10 - Chris Lytle
8 - Joe Stevenson
7 - Chris Leben
7 - Keith Jardine
7 - Jorge Rivera
7 - Matt Serra
7 - Patrick Cote
Fighters who didn't survive the season
Season 2: Kenny Stevens (couldn't deal with cameras), Eli Joslin (couldn't make weight)
Season 3: Noah Inhofer (returned home for girlfriend)
Season 4: Jeremy Jackson (disqualified after leaving the house after hours)
Season 5: Gabe Ruediger (disqualified after missing weight)
Season 6: Joe Scarola (returned home for girlfriend)
Season 7: Paul Bradley (sent home due to skin infection), Jesse Taylor (DQ'd due to behavior)
Season 8: Brian McLaughlin (broken nose), Karn Grigoryan (broken nose)
Season 9: Jason Pierce (Dana White decision)
Season 11: Chris Camozzi (broken jaw)
Season 13: Myles Jury (knee injury), Keon Caldwell (family reasons)
Jason Thacker is one of few fighters to have his one and only pro fight in the UFC. He participated in season one, lost to Chris Leben in the finals, and never fought again.
Rashad Evans had the best start to a UFC career of any TUF alumni, going unbeaten in his first nine fights (8-0-1) before Lyoto Machida finally defeated him. That remains the only loss in his career.
Season two's Jason Von Flue may be little remembered for his UFC run, but he did find a way to make his name memorable when he tapped out Alex Karalexis with a shoulder choke from side control at The Ultimate Fighter 3 finale, a submission that had never before been seen in the UFC. The move was immediately christened "The Von Flue Choke" in his honor.
Season 6 alumni George Sotoripoulos won seven fights in a row without a loss or draw after appearing on TUF, the longest such stretch. Interestingly, Sotiropoulos hadn't even won his season, losing in the semifinals.
Season 1 alumni Kenny Florian is the only fighter in UFC history to compete in four different weight classes, starting his career at middleweight and working his way downward to welterweight, lightweight and eventually featherweight.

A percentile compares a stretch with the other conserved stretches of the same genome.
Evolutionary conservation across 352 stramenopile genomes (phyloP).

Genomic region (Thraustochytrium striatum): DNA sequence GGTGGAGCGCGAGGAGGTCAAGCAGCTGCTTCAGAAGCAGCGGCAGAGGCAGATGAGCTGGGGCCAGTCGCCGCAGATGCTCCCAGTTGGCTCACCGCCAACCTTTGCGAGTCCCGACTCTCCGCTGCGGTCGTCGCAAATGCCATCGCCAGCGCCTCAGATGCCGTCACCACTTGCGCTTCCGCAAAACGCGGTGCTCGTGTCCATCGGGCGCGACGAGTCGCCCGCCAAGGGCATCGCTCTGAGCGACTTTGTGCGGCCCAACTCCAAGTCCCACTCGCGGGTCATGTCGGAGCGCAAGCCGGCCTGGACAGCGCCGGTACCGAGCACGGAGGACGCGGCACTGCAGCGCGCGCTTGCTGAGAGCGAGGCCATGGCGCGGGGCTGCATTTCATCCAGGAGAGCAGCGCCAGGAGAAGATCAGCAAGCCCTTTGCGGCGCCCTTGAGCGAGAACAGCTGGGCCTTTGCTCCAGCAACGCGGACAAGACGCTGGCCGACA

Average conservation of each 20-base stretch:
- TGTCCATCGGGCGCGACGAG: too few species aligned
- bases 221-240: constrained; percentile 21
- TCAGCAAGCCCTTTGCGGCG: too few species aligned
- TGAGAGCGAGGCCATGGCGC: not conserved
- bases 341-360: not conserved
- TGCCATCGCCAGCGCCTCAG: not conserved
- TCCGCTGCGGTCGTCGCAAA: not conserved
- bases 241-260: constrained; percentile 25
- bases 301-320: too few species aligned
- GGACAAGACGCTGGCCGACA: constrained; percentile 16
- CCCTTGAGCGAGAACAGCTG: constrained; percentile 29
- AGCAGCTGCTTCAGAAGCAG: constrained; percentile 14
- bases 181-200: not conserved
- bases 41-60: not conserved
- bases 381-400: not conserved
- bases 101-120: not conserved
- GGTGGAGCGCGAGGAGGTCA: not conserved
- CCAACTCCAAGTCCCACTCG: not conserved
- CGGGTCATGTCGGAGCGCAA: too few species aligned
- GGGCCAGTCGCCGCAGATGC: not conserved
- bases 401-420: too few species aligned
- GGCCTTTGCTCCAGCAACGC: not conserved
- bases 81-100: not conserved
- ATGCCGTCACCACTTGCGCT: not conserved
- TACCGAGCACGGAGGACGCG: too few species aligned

Season 6 alum Jared Rollins fought a war with Jon Koppenhaver in the finale, a bout that won Fight of the Night, but he was still cut after the loss. He never fought again.
Season 7's Matt Riddle and Amir Sadollah both have the distinction of having their entire careers in the UFC. Ironically, they're both 5-3.
Season 10's Jon Madsen might have the most legitimate gripe about being prematurely released. The heavyweight won his first four bouts in the octagon, then got let go after his first loss dropped him to 4-1. Season 7's Gerald Harris also had a similar fate, getting released following his first loss after a 3-0 start.
Post-UFC lives of some memorable characters
Accused of stealing items from his fellow cast members on season 1, Hoger went on to a 2-3 record in the UFC before being cut, although two of his losses were to decisions to eventual champions Rashad Evans and Lyoto Machida. Hoger went 4-1 in his post-UFC career and now runs his own gym in Houston.
A contestant on season five, Hill was an intriguing talent with a 6-foot-4 body somehow cutting down to lightweight. He famously (and grotesquely) broke his leg on a kick against Dale Hartt back in December 2008, and never fought in the UFC again. After over a year away from the sport, Hill returned. He's gone 2-2 since and is facing another former TUF veteran, Charlie Rader, in Florida on Friday night.
Speer, from season 6, showed great promise during the show, beating Jon "War Machine" Koppenhaver, Ben Saunders and George Sotirpoulos. But he lost to Mac Danzig in the finals, then was KO'd in spectacular fashion by Anthony Johnson. That marked the end of his UFC run, and he quietly retired soon after. But that retirement didn't last long, and Speer, who is still just 27 years old, has won six of his last seven during his comeback.
Browning might win TUF's most hated castmate in a poll, nearly getting kicked off the show multiple times, but he predicted great things for himself during season 8. Browning went just 1-1 in the UFC before being released, and since then, he's gone just 1-4.